NABOKV-L post 0013529, Fri, 13 Oct 2006 09:00:33 +1300

Re: Otto Rank on disputed authorship
Interesting observation, Steve.

The current state of discussion on Shakespearean co-authorship is
this: 1 Henry 6 was written by Thomas Nashe (Act 1), Shakespeare, and
an unidentified other; Titus Andronicus was written by George Peele
(Act 1 and two other scenes) and Shakespeare; Timon of Athens was
written by Shakespeare (2/3) and Thomas Middleton (1/3); Pericles was
written by George Wilkins (Acts 1-2) and Shakespeare; Henry VIII (or
All Is True) and The Two Noble Kinsmen were written by Shakespeare
and John Fletcher. Shakespeare also had a hand in Edward III and in
two scenes of Sir Thomas More.

These apportionings of authorship are quite different from the dotty
attributions of all of Shakespeare to Bacon, or Oxford, or a host of
others who happen to have been alive at the time some of the plays
were written. The serious authorship studies have convergent results
that have been accumulating in evidence and precision for 150 years,
whereas the anti-Stratfordians contradict or talk past one another
and are ludicrously primitive in their methodology, ignoring counter-
evidence--a common failing, alas. not unknown on this forum. All
other major playwrights of Shakespeare's time, from Marlowe through
to Jonson, Middleton, and Webster, occasionally wrote plays
collaboratively, but usually solo.

For the genuine authorship studies, see Brian Vickers's magisterial,
Shakespeare, Co-Author (Oxford, 2002), which I reviewed for
Shakespeare Quarterly, and Words That Count: Early Modern Authorship:
Essays in Honor of MacDonald P. Jackson (Delaware, 2004), which I
edited. Jackson is the leading figure in the field of Shakespearean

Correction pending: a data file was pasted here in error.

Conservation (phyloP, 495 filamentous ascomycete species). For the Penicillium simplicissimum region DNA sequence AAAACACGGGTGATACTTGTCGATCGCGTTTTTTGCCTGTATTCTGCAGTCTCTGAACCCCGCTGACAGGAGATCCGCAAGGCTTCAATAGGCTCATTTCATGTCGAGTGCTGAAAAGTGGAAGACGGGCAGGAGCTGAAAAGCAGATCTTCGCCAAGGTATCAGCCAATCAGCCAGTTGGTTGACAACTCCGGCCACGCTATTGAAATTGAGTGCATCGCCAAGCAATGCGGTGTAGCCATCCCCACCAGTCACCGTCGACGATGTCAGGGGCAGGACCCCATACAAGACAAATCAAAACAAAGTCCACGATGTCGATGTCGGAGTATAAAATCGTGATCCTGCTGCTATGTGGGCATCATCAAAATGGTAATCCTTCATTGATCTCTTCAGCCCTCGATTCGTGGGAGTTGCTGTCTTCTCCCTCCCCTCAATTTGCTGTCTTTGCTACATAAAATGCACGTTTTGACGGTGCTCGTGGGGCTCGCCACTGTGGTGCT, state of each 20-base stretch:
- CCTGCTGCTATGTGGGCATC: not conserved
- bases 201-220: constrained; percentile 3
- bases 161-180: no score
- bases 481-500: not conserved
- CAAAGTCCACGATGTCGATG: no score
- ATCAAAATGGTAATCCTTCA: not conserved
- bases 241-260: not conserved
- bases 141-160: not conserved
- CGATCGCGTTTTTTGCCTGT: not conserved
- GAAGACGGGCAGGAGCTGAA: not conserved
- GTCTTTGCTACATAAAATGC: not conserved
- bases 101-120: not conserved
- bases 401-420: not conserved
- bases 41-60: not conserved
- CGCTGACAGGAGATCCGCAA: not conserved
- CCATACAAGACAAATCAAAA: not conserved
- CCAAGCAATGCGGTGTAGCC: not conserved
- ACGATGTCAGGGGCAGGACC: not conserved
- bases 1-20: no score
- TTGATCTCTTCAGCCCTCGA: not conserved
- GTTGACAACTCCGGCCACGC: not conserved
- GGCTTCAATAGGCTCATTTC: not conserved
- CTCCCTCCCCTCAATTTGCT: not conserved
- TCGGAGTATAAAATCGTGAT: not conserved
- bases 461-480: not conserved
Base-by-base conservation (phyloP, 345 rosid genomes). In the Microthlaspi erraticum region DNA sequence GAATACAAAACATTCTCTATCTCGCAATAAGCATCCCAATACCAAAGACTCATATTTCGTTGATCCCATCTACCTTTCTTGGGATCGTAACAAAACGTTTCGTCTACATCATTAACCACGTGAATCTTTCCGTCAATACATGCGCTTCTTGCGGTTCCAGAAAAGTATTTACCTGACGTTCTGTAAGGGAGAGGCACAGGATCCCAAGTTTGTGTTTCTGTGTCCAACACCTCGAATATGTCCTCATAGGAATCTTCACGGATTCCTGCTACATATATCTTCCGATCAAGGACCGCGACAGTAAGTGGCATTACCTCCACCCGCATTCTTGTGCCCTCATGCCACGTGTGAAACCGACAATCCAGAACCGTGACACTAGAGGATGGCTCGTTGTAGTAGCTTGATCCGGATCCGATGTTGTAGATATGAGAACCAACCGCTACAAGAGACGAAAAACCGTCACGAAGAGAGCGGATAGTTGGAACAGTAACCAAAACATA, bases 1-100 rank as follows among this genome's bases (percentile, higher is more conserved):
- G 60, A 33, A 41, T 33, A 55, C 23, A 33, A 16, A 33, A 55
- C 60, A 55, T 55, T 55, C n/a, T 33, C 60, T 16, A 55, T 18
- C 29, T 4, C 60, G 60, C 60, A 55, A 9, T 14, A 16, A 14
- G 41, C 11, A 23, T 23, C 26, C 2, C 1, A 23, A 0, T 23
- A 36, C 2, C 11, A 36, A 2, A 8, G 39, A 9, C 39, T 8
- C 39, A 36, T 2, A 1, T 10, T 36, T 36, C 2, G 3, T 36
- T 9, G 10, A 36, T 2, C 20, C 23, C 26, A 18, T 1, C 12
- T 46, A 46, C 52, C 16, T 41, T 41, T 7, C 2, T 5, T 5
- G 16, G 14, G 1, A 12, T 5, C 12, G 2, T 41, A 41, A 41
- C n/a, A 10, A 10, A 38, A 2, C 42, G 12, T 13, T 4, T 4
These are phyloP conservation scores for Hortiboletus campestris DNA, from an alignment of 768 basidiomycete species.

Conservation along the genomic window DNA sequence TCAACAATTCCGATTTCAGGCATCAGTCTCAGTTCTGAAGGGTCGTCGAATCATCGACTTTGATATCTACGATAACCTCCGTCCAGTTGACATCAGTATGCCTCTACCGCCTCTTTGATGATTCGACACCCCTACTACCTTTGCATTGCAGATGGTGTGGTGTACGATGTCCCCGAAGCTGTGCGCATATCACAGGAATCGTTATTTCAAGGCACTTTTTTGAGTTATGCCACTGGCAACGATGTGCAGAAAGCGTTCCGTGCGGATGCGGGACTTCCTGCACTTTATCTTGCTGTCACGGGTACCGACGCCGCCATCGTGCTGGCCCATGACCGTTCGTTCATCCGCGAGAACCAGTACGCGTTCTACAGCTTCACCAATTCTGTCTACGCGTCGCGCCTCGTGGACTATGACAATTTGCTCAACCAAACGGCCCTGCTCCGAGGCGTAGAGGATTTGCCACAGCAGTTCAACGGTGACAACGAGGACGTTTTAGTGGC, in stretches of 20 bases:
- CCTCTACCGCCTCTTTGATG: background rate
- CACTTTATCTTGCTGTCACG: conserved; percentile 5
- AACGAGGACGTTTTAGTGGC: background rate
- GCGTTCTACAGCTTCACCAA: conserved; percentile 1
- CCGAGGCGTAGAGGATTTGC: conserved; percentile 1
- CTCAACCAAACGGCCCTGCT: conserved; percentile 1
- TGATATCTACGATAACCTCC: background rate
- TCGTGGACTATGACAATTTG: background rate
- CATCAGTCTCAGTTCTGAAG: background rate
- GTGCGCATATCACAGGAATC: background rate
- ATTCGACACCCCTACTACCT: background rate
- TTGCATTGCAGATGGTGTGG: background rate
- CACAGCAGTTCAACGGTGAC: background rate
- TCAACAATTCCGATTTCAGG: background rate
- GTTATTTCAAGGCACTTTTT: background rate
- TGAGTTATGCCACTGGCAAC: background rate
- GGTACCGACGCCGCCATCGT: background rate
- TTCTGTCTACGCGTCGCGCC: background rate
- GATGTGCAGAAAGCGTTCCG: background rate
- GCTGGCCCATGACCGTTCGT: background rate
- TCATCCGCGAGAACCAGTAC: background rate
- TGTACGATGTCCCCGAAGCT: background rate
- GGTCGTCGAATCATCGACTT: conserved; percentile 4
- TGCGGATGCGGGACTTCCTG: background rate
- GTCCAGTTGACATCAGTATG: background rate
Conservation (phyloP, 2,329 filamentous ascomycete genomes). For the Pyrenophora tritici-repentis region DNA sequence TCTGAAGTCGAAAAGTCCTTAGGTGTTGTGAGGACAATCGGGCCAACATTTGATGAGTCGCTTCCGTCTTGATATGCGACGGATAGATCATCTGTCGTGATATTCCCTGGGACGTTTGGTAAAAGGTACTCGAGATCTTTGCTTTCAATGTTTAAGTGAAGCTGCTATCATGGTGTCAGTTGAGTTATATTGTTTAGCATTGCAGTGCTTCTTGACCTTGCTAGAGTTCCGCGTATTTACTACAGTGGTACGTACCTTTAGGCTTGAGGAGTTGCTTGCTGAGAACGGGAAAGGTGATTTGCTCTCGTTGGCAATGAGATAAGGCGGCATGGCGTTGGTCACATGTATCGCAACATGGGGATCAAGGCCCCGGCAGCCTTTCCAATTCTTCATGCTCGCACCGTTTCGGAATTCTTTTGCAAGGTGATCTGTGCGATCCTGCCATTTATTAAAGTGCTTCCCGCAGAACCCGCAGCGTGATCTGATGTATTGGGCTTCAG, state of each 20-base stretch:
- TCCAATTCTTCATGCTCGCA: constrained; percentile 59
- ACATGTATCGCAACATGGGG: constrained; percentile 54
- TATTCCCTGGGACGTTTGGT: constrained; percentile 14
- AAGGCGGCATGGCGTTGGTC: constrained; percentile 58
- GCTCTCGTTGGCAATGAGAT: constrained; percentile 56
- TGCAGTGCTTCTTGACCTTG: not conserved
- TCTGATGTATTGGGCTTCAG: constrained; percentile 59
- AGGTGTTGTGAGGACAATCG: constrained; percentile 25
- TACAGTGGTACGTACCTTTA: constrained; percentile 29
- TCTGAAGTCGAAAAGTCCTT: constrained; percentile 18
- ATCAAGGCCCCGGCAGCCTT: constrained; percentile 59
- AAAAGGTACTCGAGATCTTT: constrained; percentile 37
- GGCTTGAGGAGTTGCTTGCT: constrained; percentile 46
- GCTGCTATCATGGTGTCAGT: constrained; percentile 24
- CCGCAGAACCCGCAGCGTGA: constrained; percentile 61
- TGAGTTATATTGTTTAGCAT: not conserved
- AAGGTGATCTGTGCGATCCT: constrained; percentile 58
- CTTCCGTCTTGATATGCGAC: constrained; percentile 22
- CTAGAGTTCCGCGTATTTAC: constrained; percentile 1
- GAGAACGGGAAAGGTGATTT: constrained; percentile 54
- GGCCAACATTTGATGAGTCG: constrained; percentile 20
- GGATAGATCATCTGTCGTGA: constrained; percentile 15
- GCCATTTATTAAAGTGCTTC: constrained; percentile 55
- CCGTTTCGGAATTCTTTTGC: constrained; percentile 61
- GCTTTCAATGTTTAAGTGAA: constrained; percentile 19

attribution. My own publications in this area have been confined to
Titus Andronicus, although I have taught Timon, Henry VIII, and 2NK
and supervised a PhD on the authorship of 1H6.

Brian Boyd

On 13/10/2006, at 7:49 AM, Stephen Blackwell wrote:

> I was just looking back over some sections of Otto Rank's Art and
> Artist (in English; Knopf, 1932), a book filled with fascinating
> consonances and dissonances vis-a-vis Nabokov, and stumbled upon a
> passage that I think gives a potent context for the present
> discussion:
> ". . .it can hardly be chance that the greatest creations of
> the human spirit, such as the New Testament, the Homeric poems, and
> Shakspere's [sic] plays, should, on the one hand, have been centres
> of academic disputes as to authorship and, on the other, should
> have inspired the imagination of whole centuries in favour of one
> author" (382).
> It is probably also worth bearing in mind that Timon of Athens is,
> or at least at one time was, one of the plays considered even by
> non-Baconians (i.e. Stratfordians)
> to be of disputed, or perhaps mixed, authorship. I don't have time
> to chase references on that one, sorry. Any annotated edition
> should have the details. And maybe Sam Schuman can chime in with
> more details?
> Stephen Blackwell
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